While Walker’s husband taught her the importance of advertising and helped establish her mail-order business, he didn’t share her vision for a haircare empire. The couple divorced in 1910. Walker moved to Indianapolis, where she established the Madam C.J. Walker Manufacturing Company headquarters. She later built a factory, hair salon, and beauty school. Between 1911 and 1919, Walker employed 40,000 African American women and men in the U.S., Central America, and the Caribbean. 

Walker taught other black women how to develop and maintain a budget, build their own businesses, and encouraged them to become financially independent. Many of her management and key staff positions were held by black women.  In 1917, she founded the National Negro Cosmetics Manufacturers Association.

As her wealth increased, so did Walker’s political and philanthropical reach. Walker dedicated herself to anti-lynching activism, donating $5,000 to the NAACP – the largest gift from an individual that the NAACP had ever received. She helped raise funds to establish a YMCA in Indianapolis’s black community. She gave $1,000 to the Senate Avenue YMCA, contributed scholarship funds to the Tuskegee Institute, and bequeathed nearly $100,000 to orphanages, institutions, and individuals. Her will directed two-thirds of future net profits of her estate to be funneled into charity.

In 1916, Walker joined her daughter in New York, leaving the company’s day-to-day operations to her management team. In 1917, construction began on Walker’s dream home - Villa Lewaro - a $250,000 mansion built on the banks of the Hudson at Irvington and designed by black architect Vertner Tandy. Walker intended for the Villa to become a gathering place for community leaders and an inspiration for other African Americans to pursue their dreams. She moved into the house in 1918 but died a year later at the age of 51 of complications from hypertension before she could see her vision realized.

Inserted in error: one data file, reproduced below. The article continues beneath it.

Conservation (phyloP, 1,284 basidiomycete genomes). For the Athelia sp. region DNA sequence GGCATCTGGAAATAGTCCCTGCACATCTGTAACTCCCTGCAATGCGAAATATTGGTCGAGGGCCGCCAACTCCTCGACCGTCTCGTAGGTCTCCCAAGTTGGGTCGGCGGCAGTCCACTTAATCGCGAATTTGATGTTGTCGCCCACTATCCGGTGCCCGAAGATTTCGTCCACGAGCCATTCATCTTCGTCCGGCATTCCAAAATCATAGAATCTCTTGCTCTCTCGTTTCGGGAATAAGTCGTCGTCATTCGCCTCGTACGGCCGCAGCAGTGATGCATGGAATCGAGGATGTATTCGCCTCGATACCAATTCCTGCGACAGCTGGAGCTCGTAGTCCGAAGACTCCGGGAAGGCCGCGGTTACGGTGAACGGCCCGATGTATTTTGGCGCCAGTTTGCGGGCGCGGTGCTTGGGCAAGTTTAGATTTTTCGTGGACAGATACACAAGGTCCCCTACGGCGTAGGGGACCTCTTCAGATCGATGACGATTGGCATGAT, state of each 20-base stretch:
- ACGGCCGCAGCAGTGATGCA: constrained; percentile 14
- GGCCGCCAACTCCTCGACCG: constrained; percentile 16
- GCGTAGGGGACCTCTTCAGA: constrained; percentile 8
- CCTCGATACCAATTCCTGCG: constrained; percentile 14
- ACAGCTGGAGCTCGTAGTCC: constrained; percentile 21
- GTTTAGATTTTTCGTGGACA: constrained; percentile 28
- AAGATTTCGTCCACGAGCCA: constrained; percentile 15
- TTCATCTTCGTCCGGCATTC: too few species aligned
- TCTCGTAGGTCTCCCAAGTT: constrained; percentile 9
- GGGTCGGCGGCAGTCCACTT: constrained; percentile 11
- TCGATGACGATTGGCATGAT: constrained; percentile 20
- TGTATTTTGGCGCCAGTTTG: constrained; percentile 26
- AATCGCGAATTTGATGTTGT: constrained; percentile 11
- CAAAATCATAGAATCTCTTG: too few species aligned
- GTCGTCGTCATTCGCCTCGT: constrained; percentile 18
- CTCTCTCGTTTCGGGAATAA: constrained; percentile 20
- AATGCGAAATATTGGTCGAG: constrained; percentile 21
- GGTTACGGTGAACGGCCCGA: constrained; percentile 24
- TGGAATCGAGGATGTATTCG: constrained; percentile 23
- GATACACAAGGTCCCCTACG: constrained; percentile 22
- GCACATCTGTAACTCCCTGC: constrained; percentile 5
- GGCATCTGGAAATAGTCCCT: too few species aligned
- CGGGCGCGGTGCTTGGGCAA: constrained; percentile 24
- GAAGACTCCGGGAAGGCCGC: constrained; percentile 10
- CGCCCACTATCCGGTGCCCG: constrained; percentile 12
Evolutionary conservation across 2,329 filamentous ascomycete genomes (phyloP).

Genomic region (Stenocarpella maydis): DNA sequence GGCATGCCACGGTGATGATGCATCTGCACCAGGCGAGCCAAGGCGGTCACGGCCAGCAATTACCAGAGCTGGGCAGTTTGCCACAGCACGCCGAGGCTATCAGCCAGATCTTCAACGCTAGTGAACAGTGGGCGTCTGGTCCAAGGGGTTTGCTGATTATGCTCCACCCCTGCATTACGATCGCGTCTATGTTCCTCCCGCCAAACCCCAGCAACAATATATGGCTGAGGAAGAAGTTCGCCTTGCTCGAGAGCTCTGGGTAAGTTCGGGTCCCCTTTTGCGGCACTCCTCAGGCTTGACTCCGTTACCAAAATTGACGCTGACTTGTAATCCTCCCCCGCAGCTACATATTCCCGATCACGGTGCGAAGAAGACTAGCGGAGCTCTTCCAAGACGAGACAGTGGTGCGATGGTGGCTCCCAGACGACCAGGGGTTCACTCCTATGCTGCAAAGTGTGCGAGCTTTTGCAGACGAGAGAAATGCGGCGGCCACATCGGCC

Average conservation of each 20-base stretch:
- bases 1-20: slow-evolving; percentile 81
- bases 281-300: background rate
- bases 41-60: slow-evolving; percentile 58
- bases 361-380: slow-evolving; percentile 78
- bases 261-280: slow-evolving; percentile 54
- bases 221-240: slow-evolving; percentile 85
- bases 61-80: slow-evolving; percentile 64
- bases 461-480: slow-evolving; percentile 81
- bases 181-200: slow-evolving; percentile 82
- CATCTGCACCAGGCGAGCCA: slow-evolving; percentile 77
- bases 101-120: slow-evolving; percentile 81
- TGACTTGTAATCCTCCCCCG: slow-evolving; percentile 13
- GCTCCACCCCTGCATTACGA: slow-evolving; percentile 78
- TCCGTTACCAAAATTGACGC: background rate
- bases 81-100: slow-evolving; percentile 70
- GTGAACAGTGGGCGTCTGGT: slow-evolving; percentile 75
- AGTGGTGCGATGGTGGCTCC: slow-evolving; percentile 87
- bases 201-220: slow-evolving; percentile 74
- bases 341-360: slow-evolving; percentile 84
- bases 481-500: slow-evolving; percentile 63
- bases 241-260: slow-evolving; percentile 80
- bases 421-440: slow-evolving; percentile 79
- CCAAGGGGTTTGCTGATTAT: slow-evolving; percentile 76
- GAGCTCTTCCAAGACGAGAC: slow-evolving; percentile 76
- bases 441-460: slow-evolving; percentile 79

According to Bundles, Walker was worth more than one million dollars at the time of her death, making her the wealthiest African-American woman in America. Her hair products continued in popularity for decades after her death. Following a period of company dormancy, the line was relaunched as MADAM by Madam C.J. Walker in 2022.

Addressing a gathering of the National Negro Business League, Walker once declared, “I am a woman who came from the cotton fields of the South. From there, I was promoted to the washtub. From there, I was promoted to the cook kitchen. And from there, I promoted myself into the business of manufacturing hair goods and preparations.” 

Madam C.J. Walker’s story is an inspiration, and her advice is as relevant to women today as it was in the early 1900s. “Don’t sit down and wait for the opportunities to come. Get up and make them.”

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Tornado causes damages - Region under severe weather watches

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Norman LaneNorman Lane - Jan White | East Texas News

By Chris Edwards and Jan White